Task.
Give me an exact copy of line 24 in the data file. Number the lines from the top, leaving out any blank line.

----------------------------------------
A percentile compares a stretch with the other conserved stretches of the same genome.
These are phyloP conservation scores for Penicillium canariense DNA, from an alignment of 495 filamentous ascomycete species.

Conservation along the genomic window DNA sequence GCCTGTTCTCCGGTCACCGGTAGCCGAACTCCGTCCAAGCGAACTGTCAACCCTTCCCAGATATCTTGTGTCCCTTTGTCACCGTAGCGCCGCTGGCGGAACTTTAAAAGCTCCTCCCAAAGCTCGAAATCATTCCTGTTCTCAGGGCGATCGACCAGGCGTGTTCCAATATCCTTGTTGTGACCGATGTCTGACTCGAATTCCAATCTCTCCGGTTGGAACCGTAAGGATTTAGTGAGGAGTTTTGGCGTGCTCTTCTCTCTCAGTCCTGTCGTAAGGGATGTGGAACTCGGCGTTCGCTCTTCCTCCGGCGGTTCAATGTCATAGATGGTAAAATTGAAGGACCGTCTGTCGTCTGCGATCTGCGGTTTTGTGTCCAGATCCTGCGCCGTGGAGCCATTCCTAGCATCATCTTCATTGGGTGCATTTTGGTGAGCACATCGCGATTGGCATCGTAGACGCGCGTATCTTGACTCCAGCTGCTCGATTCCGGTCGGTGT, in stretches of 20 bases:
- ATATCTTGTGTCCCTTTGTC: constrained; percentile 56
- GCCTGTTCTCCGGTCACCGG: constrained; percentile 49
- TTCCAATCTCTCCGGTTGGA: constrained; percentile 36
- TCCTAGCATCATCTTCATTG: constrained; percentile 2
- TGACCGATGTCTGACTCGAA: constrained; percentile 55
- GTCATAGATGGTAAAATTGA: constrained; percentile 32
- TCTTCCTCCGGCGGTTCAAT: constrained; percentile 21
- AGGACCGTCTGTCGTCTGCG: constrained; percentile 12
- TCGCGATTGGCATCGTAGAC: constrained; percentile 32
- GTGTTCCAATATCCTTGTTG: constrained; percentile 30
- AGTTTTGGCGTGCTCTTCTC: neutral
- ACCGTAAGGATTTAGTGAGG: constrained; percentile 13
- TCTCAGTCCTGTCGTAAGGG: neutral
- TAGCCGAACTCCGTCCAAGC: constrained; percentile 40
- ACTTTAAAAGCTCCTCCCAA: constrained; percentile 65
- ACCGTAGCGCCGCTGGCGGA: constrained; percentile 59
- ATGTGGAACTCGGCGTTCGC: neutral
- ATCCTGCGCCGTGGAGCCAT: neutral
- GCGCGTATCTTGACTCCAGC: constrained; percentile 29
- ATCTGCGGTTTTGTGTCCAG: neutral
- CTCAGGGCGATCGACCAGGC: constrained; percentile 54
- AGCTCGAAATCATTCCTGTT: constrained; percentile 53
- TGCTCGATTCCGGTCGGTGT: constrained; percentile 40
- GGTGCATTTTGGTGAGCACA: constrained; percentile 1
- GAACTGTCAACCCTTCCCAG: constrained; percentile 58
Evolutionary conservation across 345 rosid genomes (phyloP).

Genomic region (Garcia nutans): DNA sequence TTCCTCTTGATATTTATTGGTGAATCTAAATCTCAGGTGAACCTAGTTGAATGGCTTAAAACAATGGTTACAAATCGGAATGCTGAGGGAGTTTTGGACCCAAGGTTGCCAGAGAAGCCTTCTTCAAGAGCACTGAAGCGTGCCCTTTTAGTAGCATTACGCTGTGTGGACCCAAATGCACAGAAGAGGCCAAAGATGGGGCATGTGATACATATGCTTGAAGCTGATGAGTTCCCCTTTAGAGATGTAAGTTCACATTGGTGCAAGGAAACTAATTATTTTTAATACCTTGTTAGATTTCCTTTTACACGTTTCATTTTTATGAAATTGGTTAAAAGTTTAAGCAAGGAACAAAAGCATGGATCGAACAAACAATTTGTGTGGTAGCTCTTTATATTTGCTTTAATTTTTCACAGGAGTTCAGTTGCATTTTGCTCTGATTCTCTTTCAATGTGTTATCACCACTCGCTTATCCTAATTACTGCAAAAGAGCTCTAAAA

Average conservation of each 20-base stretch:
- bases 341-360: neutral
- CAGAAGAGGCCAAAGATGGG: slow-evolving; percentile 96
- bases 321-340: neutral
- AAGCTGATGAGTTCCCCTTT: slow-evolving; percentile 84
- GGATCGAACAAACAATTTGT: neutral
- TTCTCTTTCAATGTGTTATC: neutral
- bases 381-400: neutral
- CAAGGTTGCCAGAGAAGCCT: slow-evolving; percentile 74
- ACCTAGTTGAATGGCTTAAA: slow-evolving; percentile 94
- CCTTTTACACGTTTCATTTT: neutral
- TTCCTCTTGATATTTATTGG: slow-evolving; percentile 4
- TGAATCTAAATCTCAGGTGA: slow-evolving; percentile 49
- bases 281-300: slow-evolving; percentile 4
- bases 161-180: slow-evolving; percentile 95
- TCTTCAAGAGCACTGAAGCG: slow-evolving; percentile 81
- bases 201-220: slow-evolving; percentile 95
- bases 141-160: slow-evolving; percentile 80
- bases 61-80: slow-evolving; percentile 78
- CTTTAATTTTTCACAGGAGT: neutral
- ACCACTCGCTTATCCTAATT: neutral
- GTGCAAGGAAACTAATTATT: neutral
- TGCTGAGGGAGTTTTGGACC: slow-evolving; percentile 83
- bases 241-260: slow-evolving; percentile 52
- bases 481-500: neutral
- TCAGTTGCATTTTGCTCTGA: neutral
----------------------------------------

- CTCAGGGCGATCGACCAGGC: constrained; percentile 54